Setting differences (ΔL,T) were significantly affected, but to a relatively small degree, by surface type, impact velocity, and impact angle for 3, 10, and 19 parameters, respectively (22 dynamic surface properties total, Table 5). Surface effects were inconsistent on setting differences. Impacts at 1.82 m/s velocity were consistently less stiff and impacts at 2.22 m/s velocity were consistently harder in the laboratory than in situ. But, impacts at 2.53 m/s velocity were inconsistent. Vertical impacts were consistently harder and angled impacts were consistently less stiff in the laboratory. Set number did not significantly affect any results.

Table 5. Adjusted least squares means of the laboratory-racetrack difference in TTD dynamic surface properties for each main effect surface, impact velocity [m/s, meter per second], impact angle [°, degree]) averaged over all other factors, and reported as a percentage of the overall racetrack average for that variable.

When analyzing laboratory results alone, there were significant differences between surfaces for 14 of 22 dynamic surface properties considered (Table 6). Synthetic surface Z-force maximum, load rates, and stiffnesses were 46–78% of dirt surface values. Synthetic surface elastic deformation and total mechanical energy returned to the TTD were 256% and 206%, respectively, of dirt surface values. Impact velocity was significant for 19 of 22 dynamic surface properties (higher impact velocities generally resulted in stiffer properties), and impact angle was significant for all dynamic surface properties (vertical impacts generally had stiffer properties than angle impacts). Set number did not significantly affect any results.

Table 6. Laboratory TTD dynamic surface properties [adjusted least squares means (standard error)] for each main effect (surface, impact velocity [m/s, meter per second], impact angle [°, degree]) averaged over all other factors.

Shear vane.

Shear stresses ranged from 10–29 kN/m2 from 12 tests per surface at the laboratory (Figure 7), and from 9–37 kN/m2 from 36 tests per surface at the racetracks [10]. Laboratory shear vane results were more similar to racetrack results for the synthetic surface than for the dirt surface (Table 7). Assuming the Mohr-Coulomb failure criterion holds for a normal stress of 400 kN/m2 (5,000 N force applied over 0.0125 m2 area, approximating trotting racehorse normal stress), synthetic shear failure stress was 5% greater at the laboratory than at the racetrack, whereas dirt surface shear failure stress was 27% greater. At a normal stress of 400 kN/m2, the laboratory dirt surface shear failure stress was 2% greater than the laboratory synthetic surface value.

Figure 7. Maximum shear stress (kN/m2, kilonewton per square meter) versus corresponding normal stress for the dirt and synthetic surface at the laboratory.

Results of linear fit were used to find cohesion and angle of internal friction.

Table 7. Racetrack and laboratory cohesion (c, N/m2, newton per square meter), angle of internal friction (φ, °, degree), and R2 from the linear fit of shear vane data, and shear failure stress at a normal stress of 400 kN/m2400, kN/m2, kilonewton per square meter) calculated using the Mohr-Coulomb equation.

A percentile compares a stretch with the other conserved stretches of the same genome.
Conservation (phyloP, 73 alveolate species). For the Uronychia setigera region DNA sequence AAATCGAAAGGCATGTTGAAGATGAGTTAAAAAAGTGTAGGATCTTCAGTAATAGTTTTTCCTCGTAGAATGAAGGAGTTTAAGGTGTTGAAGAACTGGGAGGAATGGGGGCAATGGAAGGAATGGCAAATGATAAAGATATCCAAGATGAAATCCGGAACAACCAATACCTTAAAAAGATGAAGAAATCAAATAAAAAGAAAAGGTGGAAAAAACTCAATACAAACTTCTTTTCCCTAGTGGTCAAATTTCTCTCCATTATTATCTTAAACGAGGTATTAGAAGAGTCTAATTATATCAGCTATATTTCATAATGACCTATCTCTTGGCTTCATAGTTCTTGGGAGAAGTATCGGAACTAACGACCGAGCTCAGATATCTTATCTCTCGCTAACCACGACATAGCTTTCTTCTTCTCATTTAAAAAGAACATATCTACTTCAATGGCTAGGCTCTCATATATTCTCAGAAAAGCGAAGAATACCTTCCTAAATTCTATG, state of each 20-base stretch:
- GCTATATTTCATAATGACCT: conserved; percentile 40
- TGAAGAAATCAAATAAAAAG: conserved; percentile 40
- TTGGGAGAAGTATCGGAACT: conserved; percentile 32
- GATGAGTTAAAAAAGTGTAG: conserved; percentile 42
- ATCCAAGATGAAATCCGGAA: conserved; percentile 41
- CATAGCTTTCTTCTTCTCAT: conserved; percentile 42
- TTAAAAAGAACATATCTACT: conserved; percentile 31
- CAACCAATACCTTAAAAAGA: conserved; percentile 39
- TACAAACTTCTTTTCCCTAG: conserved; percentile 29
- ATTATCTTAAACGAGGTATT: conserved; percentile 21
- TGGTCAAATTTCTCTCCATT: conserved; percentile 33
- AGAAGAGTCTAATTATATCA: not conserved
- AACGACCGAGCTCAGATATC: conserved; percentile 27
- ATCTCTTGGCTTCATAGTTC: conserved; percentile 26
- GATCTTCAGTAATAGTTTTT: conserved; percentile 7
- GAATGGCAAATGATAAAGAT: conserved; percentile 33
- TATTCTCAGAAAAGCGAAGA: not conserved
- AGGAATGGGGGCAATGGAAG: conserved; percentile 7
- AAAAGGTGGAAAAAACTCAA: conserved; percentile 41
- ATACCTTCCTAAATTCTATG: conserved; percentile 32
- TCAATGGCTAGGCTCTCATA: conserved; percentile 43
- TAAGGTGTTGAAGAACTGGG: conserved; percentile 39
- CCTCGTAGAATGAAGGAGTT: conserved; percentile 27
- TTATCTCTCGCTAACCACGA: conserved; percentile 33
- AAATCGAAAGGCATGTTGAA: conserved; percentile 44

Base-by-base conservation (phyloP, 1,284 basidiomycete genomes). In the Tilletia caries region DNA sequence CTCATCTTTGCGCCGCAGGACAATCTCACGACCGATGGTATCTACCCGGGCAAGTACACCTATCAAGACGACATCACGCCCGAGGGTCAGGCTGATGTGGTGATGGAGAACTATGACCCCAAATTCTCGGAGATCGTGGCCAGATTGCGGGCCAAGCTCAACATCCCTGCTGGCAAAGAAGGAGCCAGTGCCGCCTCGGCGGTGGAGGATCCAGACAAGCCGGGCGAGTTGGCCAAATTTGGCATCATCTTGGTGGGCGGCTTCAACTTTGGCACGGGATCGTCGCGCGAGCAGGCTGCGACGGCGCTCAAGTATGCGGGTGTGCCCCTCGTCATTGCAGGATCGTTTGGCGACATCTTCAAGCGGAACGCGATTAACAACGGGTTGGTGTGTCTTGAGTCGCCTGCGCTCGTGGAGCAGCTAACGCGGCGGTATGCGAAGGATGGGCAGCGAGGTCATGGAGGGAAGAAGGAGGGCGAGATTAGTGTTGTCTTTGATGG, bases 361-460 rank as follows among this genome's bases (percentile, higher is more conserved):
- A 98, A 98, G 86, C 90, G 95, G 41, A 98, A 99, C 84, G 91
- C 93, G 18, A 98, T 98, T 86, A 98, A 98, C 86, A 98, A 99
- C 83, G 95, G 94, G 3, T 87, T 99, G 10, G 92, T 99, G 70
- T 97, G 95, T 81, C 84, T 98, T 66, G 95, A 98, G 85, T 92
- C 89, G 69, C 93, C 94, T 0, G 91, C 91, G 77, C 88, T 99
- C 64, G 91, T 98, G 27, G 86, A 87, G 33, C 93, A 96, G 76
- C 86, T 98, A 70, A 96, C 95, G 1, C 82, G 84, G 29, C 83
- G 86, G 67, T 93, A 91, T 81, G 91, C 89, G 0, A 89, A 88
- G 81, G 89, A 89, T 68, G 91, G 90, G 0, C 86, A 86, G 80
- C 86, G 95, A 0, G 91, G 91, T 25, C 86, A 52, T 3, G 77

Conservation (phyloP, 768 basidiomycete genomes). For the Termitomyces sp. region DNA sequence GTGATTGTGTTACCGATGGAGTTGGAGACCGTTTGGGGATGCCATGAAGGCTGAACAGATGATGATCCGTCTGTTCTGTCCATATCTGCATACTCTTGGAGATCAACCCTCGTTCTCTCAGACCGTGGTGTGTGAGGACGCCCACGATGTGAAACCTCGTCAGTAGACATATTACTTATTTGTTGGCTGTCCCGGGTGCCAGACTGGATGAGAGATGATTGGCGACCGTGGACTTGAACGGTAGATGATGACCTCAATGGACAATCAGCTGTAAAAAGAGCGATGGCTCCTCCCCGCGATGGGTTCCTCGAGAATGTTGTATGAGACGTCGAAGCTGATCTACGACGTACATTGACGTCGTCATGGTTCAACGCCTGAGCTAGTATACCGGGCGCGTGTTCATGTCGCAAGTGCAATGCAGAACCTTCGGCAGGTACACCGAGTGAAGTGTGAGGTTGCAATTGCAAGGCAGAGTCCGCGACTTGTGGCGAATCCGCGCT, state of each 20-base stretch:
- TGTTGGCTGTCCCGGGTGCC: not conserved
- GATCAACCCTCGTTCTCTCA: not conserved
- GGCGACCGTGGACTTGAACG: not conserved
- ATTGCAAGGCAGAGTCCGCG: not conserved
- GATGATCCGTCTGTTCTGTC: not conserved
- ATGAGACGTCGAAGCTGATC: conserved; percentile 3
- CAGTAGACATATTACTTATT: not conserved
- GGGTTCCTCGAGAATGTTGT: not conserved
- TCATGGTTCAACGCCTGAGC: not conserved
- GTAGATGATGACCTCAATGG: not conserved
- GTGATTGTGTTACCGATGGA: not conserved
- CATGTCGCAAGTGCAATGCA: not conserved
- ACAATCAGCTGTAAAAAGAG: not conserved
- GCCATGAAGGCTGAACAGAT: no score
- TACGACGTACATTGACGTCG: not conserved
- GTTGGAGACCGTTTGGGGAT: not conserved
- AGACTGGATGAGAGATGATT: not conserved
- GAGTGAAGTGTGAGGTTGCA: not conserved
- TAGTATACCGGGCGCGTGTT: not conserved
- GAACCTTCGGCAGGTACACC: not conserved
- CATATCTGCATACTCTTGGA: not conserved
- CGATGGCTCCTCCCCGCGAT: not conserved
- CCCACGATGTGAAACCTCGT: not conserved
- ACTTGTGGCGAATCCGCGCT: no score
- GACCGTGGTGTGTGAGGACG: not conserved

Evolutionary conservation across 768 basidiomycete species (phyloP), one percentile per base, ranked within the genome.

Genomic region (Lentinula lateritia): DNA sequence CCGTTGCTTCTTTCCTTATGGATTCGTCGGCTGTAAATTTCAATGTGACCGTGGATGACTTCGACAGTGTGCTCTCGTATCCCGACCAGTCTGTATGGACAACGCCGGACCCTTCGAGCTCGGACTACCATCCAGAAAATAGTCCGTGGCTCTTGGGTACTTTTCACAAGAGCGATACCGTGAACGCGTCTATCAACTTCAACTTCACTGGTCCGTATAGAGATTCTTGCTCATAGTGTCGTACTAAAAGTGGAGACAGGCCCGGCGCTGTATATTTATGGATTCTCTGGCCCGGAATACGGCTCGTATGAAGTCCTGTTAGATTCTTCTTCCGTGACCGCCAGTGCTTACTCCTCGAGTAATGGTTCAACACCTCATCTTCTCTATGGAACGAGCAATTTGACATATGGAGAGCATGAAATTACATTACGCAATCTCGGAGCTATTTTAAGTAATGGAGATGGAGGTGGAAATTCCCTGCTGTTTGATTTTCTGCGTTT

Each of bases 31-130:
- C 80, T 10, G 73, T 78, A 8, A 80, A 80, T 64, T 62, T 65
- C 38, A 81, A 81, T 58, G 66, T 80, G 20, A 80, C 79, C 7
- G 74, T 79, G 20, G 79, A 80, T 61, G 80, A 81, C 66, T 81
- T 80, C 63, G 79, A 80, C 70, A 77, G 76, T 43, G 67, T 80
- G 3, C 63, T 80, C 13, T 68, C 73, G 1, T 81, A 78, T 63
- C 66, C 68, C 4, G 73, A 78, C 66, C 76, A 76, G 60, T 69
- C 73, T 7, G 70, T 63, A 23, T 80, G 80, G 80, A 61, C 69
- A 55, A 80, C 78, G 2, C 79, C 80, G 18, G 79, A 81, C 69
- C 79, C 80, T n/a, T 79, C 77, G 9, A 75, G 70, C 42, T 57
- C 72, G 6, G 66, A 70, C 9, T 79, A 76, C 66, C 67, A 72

The validity of measuring dynamic impact properties of racetrack surfaces in the laboratory was examined by comparing measured properties in situ (racetrack) and in the laboratory. Laboratory surface reconstruction was guided by racetrack Clegg Hammer deceleration measurements. Relevance of observed differences in the dynamic behavior of race surfaces between settings was determined by comparison with observed differences between the dirt and the synthetic surfaces. Differences between racetrack and laboratory measurements were small relative to differences observed between dirt and synthetic surfaces (except for properties that had very small surface type differences). Thus, laboratory reconstruction of racetrack surfaces resulted in acceptable replication of measured dynamic impact properties of race surfaces for the desired application. However, due to the limited number of surface materials and maintenance procedures evaluated in the present protocol, findings in this study cannot be extended to all dirt and synthetic surfaces and their various maintenance conditions.

Small differences were observed between laboratory and racetrack measurements for dynamic properties that may be related to racehorse injury [2], [17]. Setting differences in Z-force maximum, average load rate, and average stiffness were less than 6% of surface racetrack averages. These differences were ≤13% of in situ surface type differences. Laboratory tests were developed to assess surface type differences in a controlled setting. The racetrack surface reconstruction protocol reproduced measurements sufficient for the intended application.

The effects of surface, impact velocity, and impact angle on dynamic surface properties were very similar in the laboratory to those observed at the racetrack [10]. The dirt surface, higher impact velocities, and vertical impacts generally resulted in harder dynamic surface properties. However, there was a some loss of ability to observe differences between levels within factors. For example, 1 of 5 deformation properties (elastic deformation) was significantly different between surfaces in laboratory tests, whereas 4 were significantly different between surfaces in situ (racetrack).